I thought I would post information on this home, not because of its superior green features, although it does have green features, but because of the architect’s attention to modern design and the client’s needs. It’s an excellent looking abode…and at a price tag of $3.2 million, who wouldn’t want it! The sustainable crutch to this Belmont, Massachusetts modern residence is the geothermal heating and cooling pump, but it also comes designed with a water and energy scheme. That’s not all, however…
Architecturally designed by Mary Ann Thompson Architects, every aspect of this home was carefully crafted. Thompson designed the U-shaped 4,500 square-foot home specifically for the owner’s large 3-acre lot with a serene pond and meadow. Specifically, rooms receive light on two sides and are designed so that internal activity traces the sun’s path throughout the day. The building also includes the passive design features of overhanging trellises on the southern and western fascades and incorporated cross-ventilation.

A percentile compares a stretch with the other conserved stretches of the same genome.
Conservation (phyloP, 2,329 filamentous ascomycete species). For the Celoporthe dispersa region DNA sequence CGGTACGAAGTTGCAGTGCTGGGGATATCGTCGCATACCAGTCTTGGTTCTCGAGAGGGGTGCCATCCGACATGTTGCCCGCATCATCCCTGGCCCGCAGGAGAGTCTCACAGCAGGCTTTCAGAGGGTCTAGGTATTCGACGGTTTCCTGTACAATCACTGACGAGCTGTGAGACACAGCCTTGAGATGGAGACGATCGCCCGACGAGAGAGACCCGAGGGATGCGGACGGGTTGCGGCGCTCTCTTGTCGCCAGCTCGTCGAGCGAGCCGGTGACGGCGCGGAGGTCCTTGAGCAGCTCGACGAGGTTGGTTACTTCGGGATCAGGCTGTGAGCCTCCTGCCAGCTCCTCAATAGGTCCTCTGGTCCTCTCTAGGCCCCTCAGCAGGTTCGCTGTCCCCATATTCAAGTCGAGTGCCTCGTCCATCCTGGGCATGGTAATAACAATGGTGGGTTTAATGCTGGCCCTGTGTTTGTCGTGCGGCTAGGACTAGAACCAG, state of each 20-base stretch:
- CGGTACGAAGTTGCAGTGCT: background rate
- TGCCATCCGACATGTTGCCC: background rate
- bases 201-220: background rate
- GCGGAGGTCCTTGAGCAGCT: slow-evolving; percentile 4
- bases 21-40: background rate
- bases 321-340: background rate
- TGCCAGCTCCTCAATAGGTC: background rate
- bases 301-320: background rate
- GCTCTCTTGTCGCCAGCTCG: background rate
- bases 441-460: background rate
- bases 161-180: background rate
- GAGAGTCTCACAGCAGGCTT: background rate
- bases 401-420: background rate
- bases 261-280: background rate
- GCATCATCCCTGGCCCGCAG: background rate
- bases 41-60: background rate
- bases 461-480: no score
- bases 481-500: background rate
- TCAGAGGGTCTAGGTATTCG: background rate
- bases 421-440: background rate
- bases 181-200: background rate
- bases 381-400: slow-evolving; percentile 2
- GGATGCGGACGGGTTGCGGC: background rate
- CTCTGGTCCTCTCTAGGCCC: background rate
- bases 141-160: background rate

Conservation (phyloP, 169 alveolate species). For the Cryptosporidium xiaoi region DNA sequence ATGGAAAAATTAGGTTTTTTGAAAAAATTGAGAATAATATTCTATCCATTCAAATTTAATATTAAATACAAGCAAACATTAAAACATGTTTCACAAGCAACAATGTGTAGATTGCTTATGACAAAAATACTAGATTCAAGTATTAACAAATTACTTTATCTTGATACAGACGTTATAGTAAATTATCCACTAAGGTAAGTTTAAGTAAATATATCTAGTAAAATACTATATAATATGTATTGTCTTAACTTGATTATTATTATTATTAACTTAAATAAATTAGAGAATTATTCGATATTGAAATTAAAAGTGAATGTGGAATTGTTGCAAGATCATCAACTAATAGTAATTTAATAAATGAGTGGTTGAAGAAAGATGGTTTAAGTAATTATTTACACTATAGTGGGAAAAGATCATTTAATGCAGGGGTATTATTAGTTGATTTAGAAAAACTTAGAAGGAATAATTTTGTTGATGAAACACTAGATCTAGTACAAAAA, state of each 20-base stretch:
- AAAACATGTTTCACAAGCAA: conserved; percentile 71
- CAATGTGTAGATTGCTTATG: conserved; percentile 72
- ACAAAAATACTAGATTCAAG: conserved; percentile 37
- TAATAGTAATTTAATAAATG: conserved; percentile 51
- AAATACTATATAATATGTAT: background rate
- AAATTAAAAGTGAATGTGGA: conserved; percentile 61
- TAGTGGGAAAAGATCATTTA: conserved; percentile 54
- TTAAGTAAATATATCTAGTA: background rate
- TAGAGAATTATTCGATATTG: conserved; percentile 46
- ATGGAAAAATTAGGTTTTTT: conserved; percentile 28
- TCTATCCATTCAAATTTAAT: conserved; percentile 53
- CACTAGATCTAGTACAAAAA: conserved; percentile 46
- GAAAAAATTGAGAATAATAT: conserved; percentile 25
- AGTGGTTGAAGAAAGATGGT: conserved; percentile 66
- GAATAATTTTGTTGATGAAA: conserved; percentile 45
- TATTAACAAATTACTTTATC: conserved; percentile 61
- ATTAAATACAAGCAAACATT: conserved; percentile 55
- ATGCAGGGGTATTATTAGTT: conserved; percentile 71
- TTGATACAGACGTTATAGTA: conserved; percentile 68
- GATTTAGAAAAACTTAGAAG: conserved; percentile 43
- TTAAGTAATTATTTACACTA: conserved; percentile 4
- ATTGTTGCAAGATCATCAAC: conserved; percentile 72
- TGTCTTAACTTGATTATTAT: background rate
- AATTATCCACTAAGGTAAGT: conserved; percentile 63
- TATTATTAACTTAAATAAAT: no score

Some of the main construction materials include a steel frame, shiplap cedar siding, slate, kota brown sandstone, reclaimed walnut flooring, reclaimed walnut pine stair treads, acid-washed steel, and a poured-in-place cantilevered hearth. This home comes equipt with Dynamic windows and doors, Solar Innovations skylights, Baldwin hinges, Lightolier recessed can lights, Nightscaping sconces, Dornbracht fixtures, and Modern Fan ceiling fans. I love those ceiling fans!
Another feature of this home, specific to this family’s needs, is the handicap-accessible guest wing. It is possible that the owner’s elderly parents move in with the family, so these features allow for a wheelchair in the shower and a future ramp for multi-level mobility. To quote the architect, "The house was designed to create a continuum, and this family wants to stay here through retirement and beyond…it’s truly a home for living."
Article tags: residential